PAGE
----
7.3 Source Assessed in the Context of the US Market
Major marketplaces in Europe and the United States have seen major changes with respect to market access requirements for producers and the role expected of those who import or trade forest products.
In the U.S., the Lacey Act was amended in 2008 and seeks to eradicate trade in illegally sourced forest products—including timber and wood fibre based products (such as paper). The Lacey Act is only enforced within the boundaries of the United States. While the Lacey Act does not apply to other countries, it is of great importance to exporters of forest products who want to trade with US companies—as US-based customers are relying on their trading partners to help them demonstrate compliance with this law.
The Lacey Act has stiff penalties for US companies that commit offences. Penalties for US companies range from: a criminal felony fine (up to $500,000 for a corporation, $250,000 for individual, or twice maximum gain/loss from transaction); to a possible prison sentence of up to five years; forfeiture of goods, a criminal misdemeanor penalty (up to $200,000 for corporation, $100,000 for individual, or twice maximum gain/loss from transaction); to a possible prison sentence of up to one year, or a civil penalty fine from $250 to $10,000. The penalties applicable are linked to the degree of care taken (or not) and the nature of the crime, ranging from direct knowledge of illegal trade and falsified import declarations down to more inadvertent mistakes. What should be clear to all exporters is that US importers are almost entirely reliant upon their suppliers to help them demonstrate due care and are more likely to trade in the future with those who can assist them in this process. Increasingly, legal compliance will feature in contracts between companies and civil penalties may be sought where there are breaches.
U.S.-based forest products importers will be seeking assurances that the products they source from both the domestic market and from overseas have been harvested, possessed, transported, sold or exported without breaking any relevant underlying laws in the country where the tree was grown, even if it was processed in another country.
The laws which are regarded as relevant and which need to be complied with include those that relate but not limited to:
- Theft of plants;
- Taking plants from an officially protected area, such as a park or reserve;
- Taking plants from other types of "officially designated areas" that are recognized by a country's laws and regulations;
- Taking plants without, or contrary to, the required authorization;
- Failure to pay appropriate royalties, taxes or fees associated with the plant's harvest, transport or commerce; or
- Laws governing export or trans-shipment, such as a log-export ban.
Note: The reference to “plants” includes logs, timber, fibre, veneer and all other forms of product later derived from the harvested plant (i.e. a tree).
U.S.-Based Importer Requirements
The Lacey Act requires importers to provide a basic declaration to accompany every shipment of plants or plant products. The purpose of these declarations is to increase transparency about the timber and plant trade and enable the US government to better monitor the trade and assist in enforcing the law.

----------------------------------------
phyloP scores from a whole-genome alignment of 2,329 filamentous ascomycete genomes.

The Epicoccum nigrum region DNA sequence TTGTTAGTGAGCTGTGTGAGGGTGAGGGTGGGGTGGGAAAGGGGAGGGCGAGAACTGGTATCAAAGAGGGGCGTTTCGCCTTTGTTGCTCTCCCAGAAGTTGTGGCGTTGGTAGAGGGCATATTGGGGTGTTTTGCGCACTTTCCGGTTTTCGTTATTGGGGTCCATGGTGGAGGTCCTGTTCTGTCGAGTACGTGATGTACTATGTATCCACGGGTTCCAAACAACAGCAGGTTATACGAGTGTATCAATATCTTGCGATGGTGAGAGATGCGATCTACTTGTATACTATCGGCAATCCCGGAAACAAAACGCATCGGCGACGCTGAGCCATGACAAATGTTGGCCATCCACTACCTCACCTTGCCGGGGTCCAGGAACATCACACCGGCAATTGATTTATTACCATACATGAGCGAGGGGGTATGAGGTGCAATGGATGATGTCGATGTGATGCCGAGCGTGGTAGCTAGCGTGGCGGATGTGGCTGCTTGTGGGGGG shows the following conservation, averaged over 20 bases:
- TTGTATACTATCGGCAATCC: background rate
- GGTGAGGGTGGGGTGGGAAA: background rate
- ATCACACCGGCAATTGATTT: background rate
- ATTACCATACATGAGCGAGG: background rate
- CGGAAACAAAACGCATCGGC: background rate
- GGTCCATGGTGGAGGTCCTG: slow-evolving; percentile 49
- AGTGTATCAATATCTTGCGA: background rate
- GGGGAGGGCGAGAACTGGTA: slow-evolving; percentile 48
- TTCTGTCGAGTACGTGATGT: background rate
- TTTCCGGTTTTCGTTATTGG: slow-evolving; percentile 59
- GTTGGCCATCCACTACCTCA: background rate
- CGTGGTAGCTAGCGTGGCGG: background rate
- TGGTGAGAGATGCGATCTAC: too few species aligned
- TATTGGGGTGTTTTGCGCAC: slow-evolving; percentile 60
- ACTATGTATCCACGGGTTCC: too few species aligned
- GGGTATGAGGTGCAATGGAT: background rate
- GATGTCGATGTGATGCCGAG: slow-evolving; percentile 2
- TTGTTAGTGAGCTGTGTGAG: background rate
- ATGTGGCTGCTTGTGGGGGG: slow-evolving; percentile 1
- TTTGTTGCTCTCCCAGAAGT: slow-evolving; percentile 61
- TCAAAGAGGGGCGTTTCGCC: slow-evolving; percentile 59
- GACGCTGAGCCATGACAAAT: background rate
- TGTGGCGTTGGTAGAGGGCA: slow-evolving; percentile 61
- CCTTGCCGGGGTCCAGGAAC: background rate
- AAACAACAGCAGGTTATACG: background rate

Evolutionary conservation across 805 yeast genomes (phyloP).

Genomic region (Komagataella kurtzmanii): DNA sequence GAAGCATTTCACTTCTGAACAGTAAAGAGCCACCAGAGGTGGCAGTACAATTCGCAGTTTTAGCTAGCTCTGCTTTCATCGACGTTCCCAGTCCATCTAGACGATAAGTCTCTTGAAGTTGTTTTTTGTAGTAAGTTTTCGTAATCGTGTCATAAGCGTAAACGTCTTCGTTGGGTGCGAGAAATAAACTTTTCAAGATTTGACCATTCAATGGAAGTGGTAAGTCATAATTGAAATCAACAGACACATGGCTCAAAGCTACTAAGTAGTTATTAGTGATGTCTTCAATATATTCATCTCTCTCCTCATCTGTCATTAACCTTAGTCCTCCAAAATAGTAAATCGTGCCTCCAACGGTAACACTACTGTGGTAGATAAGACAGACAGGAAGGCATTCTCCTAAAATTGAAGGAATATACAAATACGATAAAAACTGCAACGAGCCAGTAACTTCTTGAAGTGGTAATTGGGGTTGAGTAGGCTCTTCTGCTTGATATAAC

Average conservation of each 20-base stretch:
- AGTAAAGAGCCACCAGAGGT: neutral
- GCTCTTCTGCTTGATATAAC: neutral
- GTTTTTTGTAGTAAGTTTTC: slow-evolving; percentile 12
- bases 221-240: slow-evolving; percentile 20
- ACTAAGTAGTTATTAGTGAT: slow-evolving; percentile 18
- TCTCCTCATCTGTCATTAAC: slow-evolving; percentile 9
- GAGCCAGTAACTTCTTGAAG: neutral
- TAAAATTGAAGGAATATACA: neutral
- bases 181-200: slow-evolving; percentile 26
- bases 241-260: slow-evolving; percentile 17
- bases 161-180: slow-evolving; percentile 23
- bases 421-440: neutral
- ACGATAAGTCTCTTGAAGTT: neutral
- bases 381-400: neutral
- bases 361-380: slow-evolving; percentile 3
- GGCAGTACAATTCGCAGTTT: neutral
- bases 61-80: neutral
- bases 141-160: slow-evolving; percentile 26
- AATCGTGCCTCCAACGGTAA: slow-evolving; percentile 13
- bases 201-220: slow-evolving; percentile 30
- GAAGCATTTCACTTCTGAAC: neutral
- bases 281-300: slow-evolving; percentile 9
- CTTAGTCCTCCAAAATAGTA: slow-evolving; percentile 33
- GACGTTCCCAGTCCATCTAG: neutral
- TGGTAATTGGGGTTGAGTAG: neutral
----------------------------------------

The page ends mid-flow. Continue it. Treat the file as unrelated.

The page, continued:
The declaration must contain:
- Scientific name of any species used
- Country of harvest
- Quantity and measure
Exporters can assist US importers in providing this basic information. This in itself is not enough. Exporters should also ensure that all forest products that are to be exported are compliant with the relevant laws of the countries where the wood was harvested and also with any laws regarding processing, export or taxes within the processing country.
Exercising "Due Care"
U.S. importers need to exercise "due care" when sourcing forest products to ensure that they comply with the Lacey Act. Due care is a flexible concept that has been developed over time by the US legal system. Due care means "that degree of care at which a reasonably prudent person would exercise under the same or similar circumstances. As a result, it is applied differently to different categories of persons with varying degrees of knowledge and responsibility" (Senate Report 97-123). Given the lack of certainty around how the court might view due care with respect to the Lacey Act provisions, for timber harvesting and trade, it would be prudent for companies dealing in forest and paper products to avail themselves of the wide array of tools, technologies and resources available for assessing and eliminating illegal wood from often long and complicated supply chains. Internal company policies and tracking procedures are a critical element.
Understanding and implementing a responsible sourcing programme for forest products is an example of a best practice that can contribute to exercising due care. The key with lacey Act compliance though is that the system should help to increase the confidence of the company in ensuring legal timber throughout its supply chain as prosecutions can brought even if a company felt it had done everything that is reasonable. The nature of the legislation allows penalties for selling illegally harvested or traded timber regardless of how hard a company tried not to do this.
Steps may also include bar-code or other tracing systems; legality verification; certification under third-party schemes; stepwise programs offered by various organizations and other innovative public-private partnership models.
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